> how it can work, functions in LYString.c at least seem to assume that
> if (HTCJK != NOCJK) then an eightbit character is always the first of a
> pair (for example in LYmbcsstrlen and LYno_attr_mbcs_strstr).

If CJK_EX is defined, Lynx will convert half width kana to full 
width kana also in EUC-JP (2byte -> 2byte) and the WHEREIS highlighting 
code will work properly.

> > +#if 0 /* This doesn't seemed to be valid code.
> > +       * ref:
> > +       */
> >  #define IS_EUC_LOS(lo)       ((0x21<=lo)&&(lo<=0x7E))        /* standard *
> > +#endif
> Could it be necessary for some of the other EUC (not -JP) codes?
> Or could it be an attempt to support (from the IANA list)
>    Name: Extended_UNIX_Code_Fixed_Width_for_Japanese
>    ...
>                 code set 3: JIS X0212-1990 (a double 7-bit byte set)
>                             restricted to A0-FF in
>                             the first byte
>                 and 21-7E in the second byte

I'm sorry the comment isn't correct.
I took care of only EUC-JP code set 0-2.

> > -#ifdef CJK_EX        /* 1998/11/24 (Tue) 17:02:31 */
> > +#if 0 /* This should be a business of GridText */
> That's part of what I don't understand at all. :)
> (what should be whose business.)

I'm so sorry. This part converts half width kana to full width, 
but there is an almost same routine in the HTextAppendCharacter 
in GridText.c. I think this conversion should be in HTextAppendCharacter, 
because there are other conversion routines there and it's also 
called in the source mode.

> > +    if ((HTCJK==JAPANESE) && (context->state==S_in_kanji) &&
> > +     !IS_JAPANESE_2BYTE(kanji_buf,(unsigned char)c)) {
> > +#if CJK_EX
> > +     if (IS_SJIS_HWKANA(kanji_buf) && (last_kcode == SJIS)) {
> > +         JISx0201TO0208_SJIS(kanji_buf, &sjis_hi, &sjis_lo);
> > +         PUTC(sjis_hi);
> > +         PUTC(sjis_lo);
> > +     }
> > +     else
> > +         PUTC('=');
> > +#else
> > +     PUTC('=');
> > +#endif
> > +     context->state = S_text;
> > +    }
> (This seems to be the place where the failure with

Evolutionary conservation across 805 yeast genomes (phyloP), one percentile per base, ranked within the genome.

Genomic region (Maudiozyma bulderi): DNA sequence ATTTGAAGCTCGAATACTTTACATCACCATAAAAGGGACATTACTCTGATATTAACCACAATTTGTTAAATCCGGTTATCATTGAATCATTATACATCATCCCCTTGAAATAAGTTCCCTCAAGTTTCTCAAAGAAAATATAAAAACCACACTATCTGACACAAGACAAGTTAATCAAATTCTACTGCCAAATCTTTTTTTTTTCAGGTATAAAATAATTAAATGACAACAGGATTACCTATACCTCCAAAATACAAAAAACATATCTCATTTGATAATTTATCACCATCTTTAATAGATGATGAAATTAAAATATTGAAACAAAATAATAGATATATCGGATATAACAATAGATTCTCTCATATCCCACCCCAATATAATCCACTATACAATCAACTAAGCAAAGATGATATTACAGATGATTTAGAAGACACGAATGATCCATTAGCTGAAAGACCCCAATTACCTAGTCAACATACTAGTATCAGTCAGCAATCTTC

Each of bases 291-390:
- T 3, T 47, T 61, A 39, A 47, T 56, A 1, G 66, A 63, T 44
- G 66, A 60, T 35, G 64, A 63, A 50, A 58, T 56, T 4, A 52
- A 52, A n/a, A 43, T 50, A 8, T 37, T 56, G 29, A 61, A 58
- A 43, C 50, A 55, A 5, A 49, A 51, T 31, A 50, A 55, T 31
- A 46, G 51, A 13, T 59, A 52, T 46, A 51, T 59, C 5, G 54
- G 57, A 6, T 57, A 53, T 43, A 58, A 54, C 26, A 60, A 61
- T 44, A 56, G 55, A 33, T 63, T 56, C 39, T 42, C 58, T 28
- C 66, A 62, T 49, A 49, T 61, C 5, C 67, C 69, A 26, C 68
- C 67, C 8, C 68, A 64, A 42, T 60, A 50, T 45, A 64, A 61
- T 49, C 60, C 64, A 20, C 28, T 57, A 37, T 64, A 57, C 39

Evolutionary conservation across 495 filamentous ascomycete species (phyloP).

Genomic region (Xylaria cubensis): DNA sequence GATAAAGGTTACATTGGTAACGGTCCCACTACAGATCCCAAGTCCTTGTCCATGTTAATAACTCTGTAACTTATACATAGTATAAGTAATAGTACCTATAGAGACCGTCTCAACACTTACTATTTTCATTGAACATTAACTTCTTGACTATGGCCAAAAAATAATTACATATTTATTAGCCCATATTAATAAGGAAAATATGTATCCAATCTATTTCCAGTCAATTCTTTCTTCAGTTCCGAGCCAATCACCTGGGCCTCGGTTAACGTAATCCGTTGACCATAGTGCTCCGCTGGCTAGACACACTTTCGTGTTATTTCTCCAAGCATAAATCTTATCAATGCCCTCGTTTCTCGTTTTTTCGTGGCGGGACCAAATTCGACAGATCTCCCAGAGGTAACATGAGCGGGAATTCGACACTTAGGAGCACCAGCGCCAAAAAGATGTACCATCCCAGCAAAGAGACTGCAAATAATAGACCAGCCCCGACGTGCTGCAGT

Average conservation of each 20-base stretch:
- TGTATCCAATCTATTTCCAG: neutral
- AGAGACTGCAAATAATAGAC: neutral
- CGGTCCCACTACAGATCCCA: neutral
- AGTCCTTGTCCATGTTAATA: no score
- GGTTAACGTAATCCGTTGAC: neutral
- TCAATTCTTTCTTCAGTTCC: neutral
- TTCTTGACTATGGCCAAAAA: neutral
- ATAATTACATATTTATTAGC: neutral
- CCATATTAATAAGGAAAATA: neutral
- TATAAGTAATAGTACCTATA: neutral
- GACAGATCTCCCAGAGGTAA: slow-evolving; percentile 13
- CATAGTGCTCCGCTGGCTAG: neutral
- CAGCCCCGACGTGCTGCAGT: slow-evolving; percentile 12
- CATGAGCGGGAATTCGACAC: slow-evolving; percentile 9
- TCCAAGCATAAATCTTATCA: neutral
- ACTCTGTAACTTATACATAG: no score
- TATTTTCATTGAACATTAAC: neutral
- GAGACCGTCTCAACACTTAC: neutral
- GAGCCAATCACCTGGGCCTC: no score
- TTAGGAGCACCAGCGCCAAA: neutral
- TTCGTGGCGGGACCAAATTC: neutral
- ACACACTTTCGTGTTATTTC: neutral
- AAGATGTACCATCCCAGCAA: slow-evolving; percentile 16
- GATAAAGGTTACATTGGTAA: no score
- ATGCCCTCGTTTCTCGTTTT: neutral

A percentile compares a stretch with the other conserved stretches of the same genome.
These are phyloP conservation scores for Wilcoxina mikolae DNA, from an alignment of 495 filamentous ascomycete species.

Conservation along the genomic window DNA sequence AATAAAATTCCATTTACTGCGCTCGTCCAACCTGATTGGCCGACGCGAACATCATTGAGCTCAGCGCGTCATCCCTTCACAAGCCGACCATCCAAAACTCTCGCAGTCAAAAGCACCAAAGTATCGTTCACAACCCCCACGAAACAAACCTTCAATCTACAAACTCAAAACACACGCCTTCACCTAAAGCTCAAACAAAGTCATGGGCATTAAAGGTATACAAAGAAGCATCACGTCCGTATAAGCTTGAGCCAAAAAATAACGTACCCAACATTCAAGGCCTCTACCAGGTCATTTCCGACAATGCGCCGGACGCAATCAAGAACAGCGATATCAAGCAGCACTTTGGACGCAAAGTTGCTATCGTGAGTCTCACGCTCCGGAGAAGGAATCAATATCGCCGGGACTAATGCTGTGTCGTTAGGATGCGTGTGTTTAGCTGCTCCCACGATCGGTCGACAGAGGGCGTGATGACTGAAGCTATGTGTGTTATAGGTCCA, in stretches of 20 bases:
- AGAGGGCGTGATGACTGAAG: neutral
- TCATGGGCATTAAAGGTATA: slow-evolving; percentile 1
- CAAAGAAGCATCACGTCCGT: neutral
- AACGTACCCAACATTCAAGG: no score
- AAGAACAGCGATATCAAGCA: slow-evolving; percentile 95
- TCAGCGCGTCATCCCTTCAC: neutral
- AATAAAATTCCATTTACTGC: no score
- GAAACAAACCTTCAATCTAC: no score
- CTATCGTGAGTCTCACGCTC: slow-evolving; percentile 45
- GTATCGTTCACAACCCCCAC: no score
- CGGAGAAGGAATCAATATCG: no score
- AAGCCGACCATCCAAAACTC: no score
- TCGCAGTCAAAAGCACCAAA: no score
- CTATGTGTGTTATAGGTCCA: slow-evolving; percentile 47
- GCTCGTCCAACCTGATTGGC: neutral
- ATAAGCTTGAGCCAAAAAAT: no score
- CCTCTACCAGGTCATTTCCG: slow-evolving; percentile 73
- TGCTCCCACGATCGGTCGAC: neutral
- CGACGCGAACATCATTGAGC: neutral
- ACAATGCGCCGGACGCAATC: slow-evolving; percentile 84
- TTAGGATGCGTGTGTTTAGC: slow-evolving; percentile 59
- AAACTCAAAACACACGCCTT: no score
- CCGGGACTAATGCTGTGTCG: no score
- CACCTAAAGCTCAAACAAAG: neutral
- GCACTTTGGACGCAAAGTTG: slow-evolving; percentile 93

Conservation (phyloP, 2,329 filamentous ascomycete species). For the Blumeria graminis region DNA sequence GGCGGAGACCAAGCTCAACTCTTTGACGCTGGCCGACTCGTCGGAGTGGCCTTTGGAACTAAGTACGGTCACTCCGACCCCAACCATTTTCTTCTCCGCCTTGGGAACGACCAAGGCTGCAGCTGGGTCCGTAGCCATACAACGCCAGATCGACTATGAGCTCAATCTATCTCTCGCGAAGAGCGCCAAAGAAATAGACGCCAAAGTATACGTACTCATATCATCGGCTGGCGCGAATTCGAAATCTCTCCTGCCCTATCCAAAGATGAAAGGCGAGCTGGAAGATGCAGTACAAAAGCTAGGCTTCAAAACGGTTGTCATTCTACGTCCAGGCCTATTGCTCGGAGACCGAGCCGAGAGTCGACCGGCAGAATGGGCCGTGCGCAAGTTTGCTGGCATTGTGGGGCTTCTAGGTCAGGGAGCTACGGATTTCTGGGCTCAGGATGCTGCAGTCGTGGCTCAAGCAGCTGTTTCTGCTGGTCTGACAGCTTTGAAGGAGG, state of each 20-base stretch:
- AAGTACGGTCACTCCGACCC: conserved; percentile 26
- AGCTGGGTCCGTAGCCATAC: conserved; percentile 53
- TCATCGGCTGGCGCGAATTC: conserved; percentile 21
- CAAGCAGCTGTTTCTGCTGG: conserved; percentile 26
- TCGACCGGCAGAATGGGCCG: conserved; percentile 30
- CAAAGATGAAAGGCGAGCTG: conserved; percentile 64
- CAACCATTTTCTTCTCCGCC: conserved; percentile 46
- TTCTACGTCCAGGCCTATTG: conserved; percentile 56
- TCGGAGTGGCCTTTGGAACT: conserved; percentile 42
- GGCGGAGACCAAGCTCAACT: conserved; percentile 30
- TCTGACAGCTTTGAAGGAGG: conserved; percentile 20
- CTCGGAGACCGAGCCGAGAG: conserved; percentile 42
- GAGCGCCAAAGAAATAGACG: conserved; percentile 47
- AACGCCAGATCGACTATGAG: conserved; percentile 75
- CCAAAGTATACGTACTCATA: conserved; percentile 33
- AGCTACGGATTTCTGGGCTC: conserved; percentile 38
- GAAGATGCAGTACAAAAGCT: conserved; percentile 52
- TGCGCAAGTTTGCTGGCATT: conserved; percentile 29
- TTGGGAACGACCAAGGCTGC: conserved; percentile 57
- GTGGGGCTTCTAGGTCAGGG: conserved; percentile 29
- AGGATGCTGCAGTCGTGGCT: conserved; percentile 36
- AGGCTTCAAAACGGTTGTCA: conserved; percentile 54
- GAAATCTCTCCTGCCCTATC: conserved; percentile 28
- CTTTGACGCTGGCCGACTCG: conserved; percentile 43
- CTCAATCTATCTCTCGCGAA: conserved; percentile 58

> >     X<p> (Assume X is half width katakana)
> comes in, right?


> > @@ -1744,6 +1761,7 @@
> >       **  (see below). - FM
> The comment (of which this is last line) should also be changed,
> it says
>         **  We could try to deal
>         **  with it by holding each first byte and then checking
>         **  byte pairs, but that doesn't seem worth the overhead
> so it doesn't apply any more...

Yes. But I can't understand why he said 
"that doesn't seem worth the overhead" and what overhead is.

> >       */
> >       context->state = S_text;
> > +     PUTC(kanji_buf);
> >       PUTC(c);
> You probably should also flush out the new kanji_buf in SGML_free
> (if it is a valid character).  It could be the last character of
> a file.  Of course that's rare, but it could even be valid HTML
> (</BODY></HTML> tags are not required).

I think flushing isn't needed. kanji_buf isn't used as a flag.
When new document comes, kanji_buf is always set in S_text block 
before going to S_in_kanji block.

> >       break;
> >
> > @@ -1772,7 +1790,7 @@
> >           **  to having raw mode off with CJK. - FM
> >           */
> >           context->state = S_in_kanji;
> > -         PUTC(c);
> > +         kanji_buf = c;
> >           break;
> This S_in_kanji handling is only done from S_text state.
> Would it need to be repeated for S_value, S_quoted, and S_dquoted
> to get attibute values right (for example, ALT text)?  And maybe
> more of the states?  Would it have to be duplicated in HTPlain.c
> for plain text and source view?

The range of the character code is shown below.

        2byte characters
            1st byte: 0x81-0x9F, 0xE0-0xFC
            2nd byte: 0x40-0x7E, 0x80-0xFC
        half width katakana (1byte)
        full width characters
            1st byte: 0xA1-0xFE
            2nd byte: 0xA1-0xFE
        half width katakana
            1st byte: 0x8E
            2nd byte: 0xA1-0xDF

The problem is some codes of Shift_JIS characters are less than 0x80. 
But the range: 0x40-0x7E doesn't include '"', "#", "&", "-", and ' ', 
this means we don't have to care parsing attribute value.
This is doubtful, please tell me if I'm wrong.

I found the range: 0x40-0x7E doesn't include '<' and '>' also. 
Do I have to mention other code sets here?

> Hmm, so where does an explicit "charset" come in, if there is one?
> I.e., "text/html;charset=euc-jp" vs. "text/html;charset=shift_jis".
> It seems some things in SGML.c should depend on it, but I don't see
> it being considered at all.

It's better it's considered. But most pages in Japanese doesn't 
set charset at all. Lynx should take care of such pages first.
Lynx is a little bit worse guesser of Japanese code set than 
Netscape Navigator and Internet Explorer.
Takeshi Hataguchi